In my case, this plays out something like the following. The tasks included me getting a shower and looking presentable for work, everyone getting breakfast and taking their various vitamins/medicines, packing lunches for school, dropping kids off at school, conducting an orientation for a new employee, taking said new employee to a weekly marketing meeting with a client, completing a deliverable, checking and answering emails, preparing dinner for the kids, picking the kids up from school, getting my stepson to and from math tutoring, buying groceries, picking my other son up from daycare, feeding all children dinner, washing and folding several loads of laundry, taking the garbage out, cleaning the house, and touching base with my husband (on the business trip) and my parents. Whew!

In order to get all of the above done, several important things needed to happen. These included getting the coffee pot ready to brew the night before, having my breakfast made the night before, waking up 45 minutes before my kids to shower and get dressed, laying out everyone’s vitamins and medicines and lunchboxes so nothing would be forgotten in the morning rush, preparing dinner the day before, and combining the grocery run with the tutoring pick-up/drop-offs.

In addition to these tasks, I needed the cooperation of the kids. This means having plenty of patience while I ask my stepson for the 5th time to clean up his dinner dishes, not getting too upset when I return home to find popcorn kernels all over the kitchen floor (the result of an ambitious afternoon snack project), and having to delay by one day seeing my stepdaughter clean her room. But while I take some credit for keeping the kids on track by picking my battles, I also recognize that they were fantastic today all on their own. They seem to sense when I need them to pull it together and help out – like when my stepdaughter offered to clean up the dinner dishes and my stepson helped me to take the garbage out. Have I mentioned how great my kids are??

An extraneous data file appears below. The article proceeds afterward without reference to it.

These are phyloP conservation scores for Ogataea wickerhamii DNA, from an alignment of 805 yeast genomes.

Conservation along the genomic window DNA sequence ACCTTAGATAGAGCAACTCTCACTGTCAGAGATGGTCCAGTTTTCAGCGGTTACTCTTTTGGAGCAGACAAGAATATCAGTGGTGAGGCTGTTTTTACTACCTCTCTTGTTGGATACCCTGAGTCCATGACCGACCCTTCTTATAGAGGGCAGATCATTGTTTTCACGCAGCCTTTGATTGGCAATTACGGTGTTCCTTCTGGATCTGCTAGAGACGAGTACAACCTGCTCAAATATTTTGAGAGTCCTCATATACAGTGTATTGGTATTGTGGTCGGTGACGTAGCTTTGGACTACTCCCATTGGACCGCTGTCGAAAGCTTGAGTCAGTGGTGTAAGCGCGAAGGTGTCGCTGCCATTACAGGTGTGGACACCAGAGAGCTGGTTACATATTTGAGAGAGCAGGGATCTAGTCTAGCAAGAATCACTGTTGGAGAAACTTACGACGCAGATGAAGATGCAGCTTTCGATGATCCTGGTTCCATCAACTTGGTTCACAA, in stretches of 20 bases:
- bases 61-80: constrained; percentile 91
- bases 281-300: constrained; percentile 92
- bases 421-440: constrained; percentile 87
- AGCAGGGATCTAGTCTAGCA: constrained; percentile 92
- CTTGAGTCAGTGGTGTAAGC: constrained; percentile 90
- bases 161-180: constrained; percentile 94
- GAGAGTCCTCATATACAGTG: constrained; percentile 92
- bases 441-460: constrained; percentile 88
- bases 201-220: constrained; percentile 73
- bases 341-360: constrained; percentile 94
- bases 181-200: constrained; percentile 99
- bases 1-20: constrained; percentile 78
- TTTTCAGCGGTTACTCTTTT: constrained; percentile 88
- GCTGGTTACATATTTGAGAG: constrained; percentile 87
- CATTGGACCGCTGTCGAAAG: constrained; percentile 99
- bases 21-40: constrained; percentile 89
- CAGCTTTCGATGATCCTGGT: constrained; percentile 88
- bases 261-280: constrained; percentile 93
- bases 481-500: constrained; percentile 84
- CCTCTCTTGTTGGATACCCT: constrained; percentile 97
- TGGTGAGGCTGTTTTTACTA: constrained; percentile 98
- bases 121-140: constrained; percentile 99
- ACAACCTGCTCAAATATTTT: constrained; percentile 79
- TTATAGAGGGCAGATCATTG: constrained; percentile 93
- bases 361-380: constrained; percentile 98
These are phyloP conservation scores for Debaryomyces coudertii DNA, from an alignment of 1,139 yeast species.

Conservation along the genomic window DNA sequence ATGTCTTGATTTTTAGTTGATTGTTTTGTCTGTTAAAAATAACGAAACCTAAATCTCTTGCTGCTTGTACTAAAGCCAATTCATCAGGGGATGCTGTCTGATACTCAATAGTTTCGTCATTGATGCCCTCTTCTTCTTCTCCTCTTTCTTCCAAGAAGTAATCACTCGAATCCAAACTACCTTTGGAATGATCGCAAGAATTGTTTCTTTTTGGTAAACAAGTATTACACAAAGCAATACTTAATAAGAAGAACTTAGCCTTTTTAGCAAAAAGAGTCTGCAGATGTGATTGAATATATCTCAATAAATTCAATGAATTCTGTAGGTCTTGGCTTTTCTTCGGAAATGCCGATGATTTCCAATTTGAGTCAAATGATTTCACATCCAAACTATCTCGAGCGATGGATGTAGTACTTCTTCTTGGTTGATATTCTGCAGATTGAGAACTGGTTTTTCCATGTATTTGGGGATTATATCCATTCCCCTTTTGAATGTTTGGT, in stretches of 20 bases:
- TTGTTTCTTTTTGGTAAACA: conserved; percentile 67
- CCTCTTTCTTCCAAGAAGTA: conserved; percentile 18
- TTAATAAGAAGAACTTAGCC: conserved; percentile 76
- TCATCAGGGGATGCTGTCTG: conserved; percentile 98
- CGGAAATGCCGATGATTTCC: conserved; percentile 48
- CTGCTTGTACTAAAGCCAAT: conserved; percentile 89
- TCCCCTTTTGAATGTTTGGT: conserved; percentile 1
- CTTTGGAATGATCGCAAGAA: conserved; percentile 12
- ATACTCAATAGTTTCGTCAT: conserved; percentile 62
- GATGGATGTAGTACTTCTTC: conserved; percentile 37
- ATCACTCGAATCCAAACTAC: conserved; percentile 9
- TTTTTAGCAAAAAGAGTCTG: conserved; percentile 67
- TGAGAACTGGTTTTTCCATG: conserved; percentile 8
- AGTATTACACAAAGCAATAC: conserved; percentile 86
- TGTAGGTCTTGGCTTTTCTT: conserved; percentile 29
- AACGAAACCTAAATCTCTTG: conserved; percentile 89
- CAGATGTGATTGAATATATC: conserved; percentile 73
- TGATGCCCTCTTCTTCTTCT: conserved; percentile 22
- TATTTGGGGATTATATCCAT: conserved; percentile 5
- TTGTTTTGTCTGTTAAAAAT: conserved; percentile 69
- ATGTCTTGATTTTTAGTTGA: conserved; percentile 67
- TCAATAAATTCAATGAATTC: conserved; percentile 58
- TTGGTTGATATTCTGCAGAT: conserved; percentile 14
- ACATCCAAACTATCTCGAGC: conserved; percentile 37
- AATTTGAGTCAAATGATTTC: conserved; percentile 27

The point is, there was a lot to get done and plenty of interdependency. In order to get started with work on time, I had to take care of a lot of the morning activities (coffee making, breakfast prep, etc.) the night before. To get the kids fed on time at dinner, the meal needed to be made ahead of time so we could simply “heat and eat” after tutoring. To find any time to buy groceries, I needed to take advantage of the half hour window while my stepson was at tutoring.